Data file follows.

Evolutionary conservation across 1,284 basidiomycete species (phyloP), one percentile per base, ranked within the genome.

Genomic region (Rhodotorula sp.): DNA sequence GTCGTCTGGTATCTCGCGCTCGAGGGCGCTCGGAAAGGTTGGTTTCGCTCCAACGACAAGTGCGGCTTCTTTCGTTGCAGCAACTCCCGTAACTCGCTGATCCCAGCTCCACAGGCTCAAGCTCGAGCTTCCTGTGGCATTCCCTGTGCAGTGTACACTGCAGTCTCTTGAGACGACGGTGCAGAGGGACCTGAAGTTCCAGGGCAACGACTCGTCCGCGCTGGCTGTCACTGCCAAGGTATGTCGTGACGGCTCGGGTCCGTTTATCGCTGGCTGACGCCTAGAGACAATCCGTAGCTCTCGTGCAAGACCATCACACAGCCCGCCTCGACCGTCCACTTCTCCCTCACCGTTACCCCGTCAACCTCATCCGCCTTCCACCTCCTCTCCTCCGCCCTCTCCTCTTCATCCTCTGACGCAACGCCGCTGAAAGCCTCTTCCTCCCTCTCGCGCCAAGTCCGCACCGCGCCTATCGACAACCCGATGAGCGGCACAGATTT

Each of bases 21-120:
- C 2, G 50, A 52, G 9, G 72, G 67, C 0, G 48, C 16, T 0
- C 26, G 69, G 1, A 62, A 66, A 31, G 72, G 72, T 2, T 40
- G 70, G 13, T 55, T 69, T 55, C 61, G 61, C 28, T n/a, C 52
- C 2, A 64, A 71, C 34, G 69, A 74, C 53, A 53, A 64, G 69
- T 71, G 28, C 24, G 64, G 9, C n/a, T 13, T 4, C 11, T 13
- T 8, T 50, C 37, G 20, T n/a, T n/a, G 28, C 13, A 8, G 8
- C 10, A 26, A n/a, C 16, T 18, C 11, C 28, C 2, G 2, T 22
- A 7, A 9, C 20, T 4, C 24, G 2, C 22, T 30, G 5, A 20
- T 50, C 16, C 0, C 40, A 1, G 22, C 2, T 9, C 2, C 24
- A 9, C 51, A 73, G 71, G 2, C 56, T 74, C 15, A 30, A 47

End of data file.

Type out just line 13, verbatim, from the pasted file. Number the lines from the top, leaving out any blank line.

- A 9, C 51, A 73, G 71, G 2, C 56, T 74, C 15, A 30, A 47